I’ve written quite a bit in the past several weeks about the power of thought. More specifically, I’ve tried to outline various strategies for managing the way we think, which will in turn influence our feelings and behavior. In theory, it all sounds so simple, right? Just change the way you think and your life will change. As you know; however, thoughts are often deeply ingrained in our subconscious and can be difficult to change.
This past week I talked with a large group of 4th and 5th grade students about the critical importance of learning to change their lenses (the way they think). My ultimate goal was to help them create a sense of awareness with regard to how their current lenses are shaped. It’s common for kids to simply assume that the way they think is the way they were born to think, unaware of the malleable nature of the brain (see previous blog on neuroplasticity). While there are countless stimuli that influence our thinking, perhaps the most notable for kids is media. Whether it’s the content they view on the internet or the handful of television shows they watch religiously, everything they see shapes the way they think. When it comes to media, our minds are like sponges and therefore absorb everything. It’s not a coincidence when you see kids acting like characters from a show. Sadly, they are often unaware that they are even doing this.
There’s an old Cherokee legend that serves as a wonderful example of the influence I’m referring to.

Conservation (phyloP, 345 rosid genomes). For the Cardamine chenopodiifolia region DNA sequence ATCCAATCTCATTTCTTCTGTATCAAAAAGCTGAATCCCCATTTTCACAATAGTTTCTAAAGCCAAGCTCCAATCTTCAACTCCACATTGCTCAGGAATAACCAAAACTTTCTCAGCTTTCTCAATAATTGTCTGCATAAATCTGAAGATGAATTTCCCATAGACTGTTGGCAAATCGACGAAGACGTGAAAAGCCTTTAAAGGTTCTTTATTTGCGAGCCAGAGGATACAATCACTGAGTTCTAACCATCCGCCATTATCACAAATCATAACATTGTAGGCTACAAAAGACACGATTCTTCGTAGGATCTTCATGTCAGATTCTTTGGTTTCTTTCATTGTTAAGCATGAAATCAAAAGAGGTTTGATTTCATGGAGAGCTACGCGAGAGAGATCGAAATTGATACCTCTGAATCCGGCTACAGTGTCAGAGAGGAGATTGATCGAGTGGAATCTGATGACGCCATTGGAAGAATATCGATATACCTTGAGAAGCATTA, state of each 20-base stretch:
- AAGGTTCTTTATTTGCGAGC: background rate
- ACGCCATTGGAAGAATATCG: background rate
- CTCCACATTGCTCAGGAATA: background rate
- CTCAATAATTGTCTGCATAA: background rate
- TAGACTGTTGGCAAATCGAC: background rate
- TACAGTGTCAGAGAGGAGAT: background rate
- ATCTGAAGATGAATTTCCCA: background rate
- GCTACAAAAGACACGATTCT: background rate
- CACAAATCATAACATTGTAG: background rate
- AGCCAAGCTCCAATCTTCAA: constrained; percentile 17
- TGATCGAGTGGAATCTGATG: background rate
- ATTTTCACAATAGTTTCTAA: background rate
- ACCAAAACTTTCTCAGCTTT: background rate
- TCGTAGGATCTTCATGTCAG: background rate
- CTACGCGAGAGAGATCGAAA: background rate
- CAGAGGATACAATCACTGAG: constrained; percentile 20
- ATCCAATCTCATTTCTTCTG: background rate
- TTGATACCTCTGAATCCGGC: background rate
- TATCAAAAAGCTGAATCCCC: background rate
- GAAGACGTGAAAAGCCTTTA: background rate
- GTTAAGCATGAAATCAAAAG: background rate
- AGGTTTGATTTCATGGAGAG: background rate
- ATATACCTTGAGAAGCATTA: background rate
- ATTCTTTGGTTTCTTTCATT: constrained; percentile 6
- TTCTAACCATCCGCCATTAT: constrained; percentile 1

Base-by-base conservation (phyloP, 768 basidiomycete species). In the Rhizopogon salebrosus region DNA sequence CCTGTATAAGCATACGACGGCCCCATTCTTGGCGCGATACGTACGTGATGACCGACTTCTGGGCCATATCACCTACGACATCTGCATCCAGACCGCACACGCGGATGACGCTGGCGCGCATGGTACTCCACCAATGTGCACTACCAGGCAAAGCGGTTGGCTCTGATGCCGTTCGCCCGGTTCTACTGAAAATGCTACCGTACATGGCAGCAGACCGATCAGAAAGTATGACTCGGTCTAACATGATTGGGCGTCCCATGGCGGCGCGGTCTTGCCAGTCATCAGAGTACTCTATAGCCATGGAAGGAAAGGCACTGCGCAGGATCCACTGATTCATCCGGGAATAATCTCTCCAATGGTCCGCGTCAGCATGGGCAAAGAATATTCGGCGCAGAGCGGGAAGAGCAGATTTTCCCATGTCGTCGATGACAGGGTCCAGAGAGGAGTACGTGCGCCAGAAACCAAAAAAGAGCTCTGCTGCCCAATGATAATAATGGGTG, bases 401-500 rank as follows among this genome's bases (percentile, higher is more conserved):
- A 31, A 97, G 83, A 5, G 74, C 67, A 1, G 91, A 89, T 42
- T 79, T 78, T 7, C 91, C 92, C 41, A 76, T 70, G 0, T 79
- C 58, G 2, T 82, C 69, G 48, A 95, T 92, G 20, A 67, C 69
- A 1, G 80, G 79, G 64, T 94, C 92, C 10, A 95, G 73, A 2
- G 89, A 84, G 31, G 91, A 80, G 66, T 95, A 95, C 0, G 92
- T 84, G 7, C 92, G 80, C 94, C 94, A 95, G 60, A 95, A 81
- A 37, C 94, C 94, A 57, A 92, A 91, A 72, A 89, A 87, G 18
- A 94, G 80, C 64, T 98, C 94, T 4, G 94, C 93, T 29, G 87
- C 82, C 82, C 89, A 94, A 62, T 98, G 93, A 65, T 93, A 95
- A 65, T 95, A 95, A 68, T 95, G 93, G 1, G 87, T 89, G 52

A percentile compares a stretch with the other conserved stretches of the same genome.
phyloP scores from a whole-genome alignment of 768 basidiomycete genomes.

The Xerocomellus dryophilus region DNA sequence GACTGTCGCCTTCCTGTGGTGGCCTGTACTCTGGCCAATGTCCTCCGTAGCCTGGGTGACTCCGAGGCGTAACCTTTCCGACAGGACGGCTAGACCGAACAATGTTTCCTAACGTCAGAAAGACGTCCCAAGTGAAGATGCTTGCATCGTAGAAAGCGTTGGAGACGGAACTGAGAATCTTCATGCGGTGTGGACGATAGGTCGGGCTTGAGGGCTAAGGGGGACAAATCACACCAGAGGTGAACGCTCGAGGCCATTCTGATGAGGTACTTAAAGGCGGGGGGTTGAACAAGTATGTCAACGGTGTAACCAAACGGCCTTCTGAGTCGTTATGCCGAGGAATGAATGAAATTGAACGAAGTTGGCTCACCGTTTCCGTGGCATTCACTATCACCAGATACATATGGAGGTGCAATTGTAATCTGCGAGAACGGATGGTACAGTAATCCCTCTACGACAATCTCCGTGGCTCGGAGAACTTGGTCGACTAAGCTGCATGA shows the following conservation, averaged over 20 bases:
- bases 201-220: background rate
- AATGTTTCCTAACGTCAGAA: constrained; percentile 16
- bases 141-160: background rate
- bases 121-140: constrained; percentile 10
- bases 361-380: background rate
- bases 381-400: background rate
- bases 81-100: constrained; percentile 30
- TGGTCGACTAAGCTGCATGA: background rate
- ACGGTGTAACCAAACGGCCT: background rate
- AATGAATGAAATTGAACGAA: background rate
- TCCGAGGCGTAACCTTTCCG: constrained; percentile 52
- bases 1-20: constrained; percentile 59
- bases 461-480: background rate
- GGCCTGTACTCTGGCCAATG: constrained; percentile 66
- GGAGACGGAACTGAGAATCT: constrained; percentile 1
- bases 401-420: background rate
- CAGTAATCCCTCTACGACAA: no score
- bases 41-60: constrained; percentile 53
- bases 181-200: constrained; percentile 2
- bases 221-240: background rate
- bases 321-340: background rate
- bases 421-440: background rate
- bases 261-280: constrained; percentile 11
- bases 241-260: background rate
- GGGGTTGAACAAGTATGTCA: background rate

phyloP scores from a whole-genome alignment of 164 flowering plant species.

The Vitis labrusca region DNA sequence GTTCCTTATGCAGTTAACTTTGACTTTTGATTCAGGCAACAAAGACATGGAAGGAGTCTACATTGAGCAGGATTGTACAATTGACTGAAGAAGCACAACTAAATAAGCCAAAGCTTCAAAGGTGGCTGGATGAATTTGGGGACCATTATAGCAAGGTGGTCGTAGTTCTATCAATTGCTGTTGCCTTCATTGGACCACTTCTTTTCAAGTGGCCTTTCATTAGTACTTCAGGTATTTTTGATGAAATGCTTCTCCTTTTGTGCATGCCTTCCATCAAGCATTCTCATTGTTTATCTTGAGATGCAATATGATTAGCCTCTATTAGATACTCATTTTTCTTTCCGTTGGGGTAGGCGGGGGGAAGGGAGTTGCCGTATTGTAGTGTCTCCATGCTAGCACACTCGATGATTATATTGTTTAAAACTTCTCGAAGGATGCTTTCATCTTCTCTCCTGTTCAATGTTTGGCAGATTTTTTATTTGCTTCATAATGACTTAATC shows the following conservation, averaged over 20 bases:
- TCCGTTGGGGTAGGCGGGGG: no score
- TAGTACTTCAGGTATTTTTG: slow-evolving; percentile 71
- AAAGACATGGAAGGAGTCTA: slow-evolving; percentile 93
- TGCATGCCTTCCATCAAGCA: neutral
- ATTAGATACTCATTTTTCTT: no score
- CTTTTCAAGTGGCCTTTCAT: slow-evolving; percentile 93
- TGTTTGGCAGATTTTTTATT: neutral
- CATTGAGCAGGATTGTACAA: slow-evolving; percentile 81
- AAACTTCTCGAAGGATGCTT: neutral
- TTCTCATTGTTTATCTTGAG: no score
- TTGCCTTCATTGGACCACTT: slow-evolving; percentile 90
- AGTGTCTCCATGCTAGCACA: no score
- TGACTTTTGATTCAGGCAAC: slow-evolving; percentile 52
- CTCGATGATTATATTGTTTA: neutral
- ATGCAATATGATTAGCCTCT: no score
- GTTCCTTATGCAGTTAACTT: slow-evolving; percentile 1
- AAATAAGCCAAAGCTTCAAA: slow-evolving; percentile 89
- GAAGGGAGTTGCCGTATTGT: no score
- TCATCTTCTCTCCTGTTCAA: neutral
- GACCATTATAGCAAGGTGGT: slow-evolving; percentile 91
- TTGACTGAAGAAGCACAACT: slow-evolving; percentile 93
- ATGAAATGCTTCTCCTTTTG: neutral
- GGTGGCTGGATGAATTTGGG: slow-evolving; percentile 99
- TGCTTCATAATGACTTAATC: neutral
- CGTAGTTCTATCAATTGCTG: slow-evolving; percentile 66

A Cherokee elder was teaching his children about life. He said to them, “A terrible fight is going on inside me. It’s a fight between two wolves. One is the wolf of joy, love, hope, kindness and compassion. The other is the wolf of fear, anger, cynicism, indifference and greed. The same fight is going on inside of you and every other person too.”
The children thought about it for a moment, and then one child asked, “Which wolf will win?”
The elder replied, “Whichever one you feed.”
This story begs the question – Is the majority of media today feeding the good wolf or the bad wolf?
At the end of our lesson, I asked each of the students to write down a list of five television shows they watched regularly. Then I asked them to place the letter “B” next to the shows that they felt were feeding the bad wolf and the letter “G” next to the shows that were feeding the good wolf. Not surprisingly, many of the shows received a “B” rating. While I was proud of them for acknowledging this, I knew that for many of them this lesson alone was not going to prevent them from watching these shows again. So, I challenged each of them to go seven days with no television. My hope is that they will realize there are more effective ways of feeding the good wolf (i.e. reading, family time, journal writing, etc…). Who knows, it may just permanently change their tv watching habits.
By the way, I accepted this challenge as well. As I write this blog, I am on Day 4 of no television. I’m not going to say it’s been easy, but it has been well worth it. Perhaps the greatest benefit has been the quiet nature of my mind. I’ve spent a lot of time in the last several days in deep reflection, contemplating the influence that television has on my own mind.
Are you willing to accept this challenge? If so, you can thank me later for the many benefits you will reap. 🙂